The researchers investigated laparoscopic antireflux surgery and its effect on cough in patients with gastroesophageal reflux disease (GERD).
They reported their findings in the Journal of Gastrointestinal Surgery.
In addition to heartburn and regurgitation, cough is a frequent nonspecific complaint of patients with GERD.
The incidence of alternative etiologies for patients with chronic cough, who are undergoing antireflux surgery, is not known.
The authors performed a retrospective review of 129 patients with proven gastroesophageal reflux referred for surgical therapy.
Chronic cough was present in 29% preoperatively.
| Antireflux surgery completely resolved cough in 64% of patients.
| Journal of Gastrointestinal Surgery |
No differences were found in age, sex, or preoperative manometric findings between those with and without chronic cough.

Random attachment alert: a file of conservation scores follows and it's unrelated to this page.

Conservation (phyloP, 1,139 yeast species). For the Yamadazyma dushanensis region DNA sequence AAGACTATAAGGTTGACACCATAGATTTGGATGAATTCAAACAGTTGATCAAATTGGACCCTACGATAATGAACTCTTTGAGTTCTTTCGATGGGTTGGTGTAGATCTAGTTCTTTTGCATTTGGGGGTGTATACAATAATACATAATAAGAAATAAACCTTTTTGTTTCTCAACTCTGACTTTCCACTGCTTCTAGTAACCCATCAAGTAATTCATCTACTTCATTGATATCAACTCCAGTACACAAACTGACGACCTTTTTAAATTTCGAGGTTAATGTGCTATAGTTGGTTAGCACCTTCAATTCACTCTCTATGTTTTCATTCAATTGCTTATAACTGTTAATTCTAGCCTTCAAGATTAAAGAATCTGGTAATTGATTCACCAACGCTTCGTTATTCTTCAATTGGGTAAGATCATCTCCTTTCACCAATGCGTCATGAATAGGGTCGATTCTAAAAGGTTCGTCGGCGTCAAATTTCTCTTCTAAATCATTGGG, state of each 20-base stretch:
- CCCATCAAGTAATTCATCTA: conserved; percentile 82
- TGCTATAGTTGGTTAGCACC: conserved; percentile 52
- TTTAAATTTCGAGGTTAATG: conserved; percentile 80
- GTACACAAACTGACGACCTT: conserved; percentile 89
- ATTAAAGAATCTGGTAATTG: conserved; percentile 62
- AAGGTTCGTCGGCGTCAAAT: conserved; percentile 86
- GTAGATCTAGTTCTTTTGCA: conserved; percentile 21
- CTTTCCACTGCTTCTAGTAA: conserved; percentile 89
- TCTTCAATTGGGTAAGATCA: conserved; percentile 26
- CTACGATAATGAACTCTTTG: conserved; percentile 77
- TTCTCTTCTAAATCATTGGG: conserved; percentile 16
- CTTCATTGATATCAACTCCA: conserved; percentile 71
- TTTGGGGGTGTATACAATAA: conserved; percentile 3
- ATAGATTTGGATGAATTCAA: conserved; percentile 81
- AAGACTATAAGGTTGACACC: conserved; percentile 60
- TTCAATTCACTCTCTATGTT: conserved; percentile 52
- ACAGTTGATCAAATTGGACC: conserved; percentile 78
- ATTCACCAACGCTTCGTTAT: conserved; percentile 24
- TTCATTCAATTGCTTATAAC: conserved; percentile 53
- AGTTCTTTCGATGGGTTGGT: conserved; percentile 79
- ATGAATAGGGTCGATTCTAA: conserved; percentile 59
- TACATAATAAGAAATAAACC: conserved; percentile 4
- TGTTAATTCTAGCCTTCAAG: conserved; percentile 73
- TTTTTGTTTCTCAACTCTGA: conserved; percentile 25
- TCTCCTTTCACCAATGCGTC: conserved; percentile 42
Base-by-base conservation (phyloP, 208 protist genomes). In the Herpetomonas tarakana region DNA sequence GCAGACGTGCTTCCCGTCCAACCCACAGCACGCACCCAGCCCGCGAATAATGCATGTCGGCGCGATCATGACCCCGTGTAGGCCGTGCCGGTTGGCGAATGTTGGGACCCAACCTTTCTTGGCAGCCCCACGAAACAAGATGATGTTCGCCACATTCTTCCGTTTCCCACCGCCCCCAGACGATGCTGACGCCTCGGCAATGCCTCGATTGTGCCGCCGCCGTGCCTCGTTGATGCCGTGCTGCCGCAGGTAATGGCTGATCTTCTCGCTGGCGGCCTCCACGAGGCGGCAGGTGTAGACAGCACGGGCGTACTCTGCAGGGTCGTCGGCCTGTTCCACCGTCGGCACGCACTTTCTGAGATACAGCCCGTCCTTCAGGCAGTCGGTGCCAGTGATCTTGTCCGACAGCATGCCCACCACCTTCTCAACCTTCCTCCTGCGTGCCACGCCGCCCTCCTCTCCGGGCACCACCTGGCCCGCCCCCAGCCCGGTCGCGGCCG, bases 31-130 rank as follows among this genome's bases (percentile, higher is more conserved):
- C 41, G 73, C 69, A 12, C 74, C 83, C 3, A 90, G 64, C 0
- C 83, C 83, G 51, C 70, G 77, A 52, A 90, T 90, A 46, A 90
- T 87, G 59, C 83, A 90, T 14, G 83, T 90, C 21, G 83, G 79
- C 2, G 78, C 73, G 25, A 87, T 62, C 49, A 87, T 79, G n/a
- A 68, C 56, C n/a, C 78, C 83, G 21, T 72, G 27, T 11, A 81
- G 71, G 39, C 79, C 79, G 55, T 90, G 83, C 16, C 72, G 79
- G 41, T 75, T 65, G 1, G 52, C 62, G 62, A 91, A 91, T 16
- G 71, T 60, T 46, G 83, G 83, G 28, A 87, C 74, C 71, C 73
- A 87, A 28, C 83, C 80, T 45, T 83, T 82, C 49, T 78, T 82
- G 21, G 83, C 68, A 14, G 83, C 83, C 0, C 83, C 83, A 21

Patients with cough had a higher number of lower esophageal reflux events on preoperative 24-hour pH testing. They were also more likely to have persistent dysphagia after surgery.
The investigators found that 59% of patients with cough had an alternative etiology for cough, compared to 36% of those without cough.
Of the common alternative etiologies, only a history of postnasal drip occurred more frequently in those with cough.
Complete resolution of cough occurred in 64% of patients, with another 27% reporting significant improvement.
The average cough score improved significantly, regardless of which coexisting etiology the patients may have had.
Additionally, heartburn and regurgitation were improved in 94% of all patients.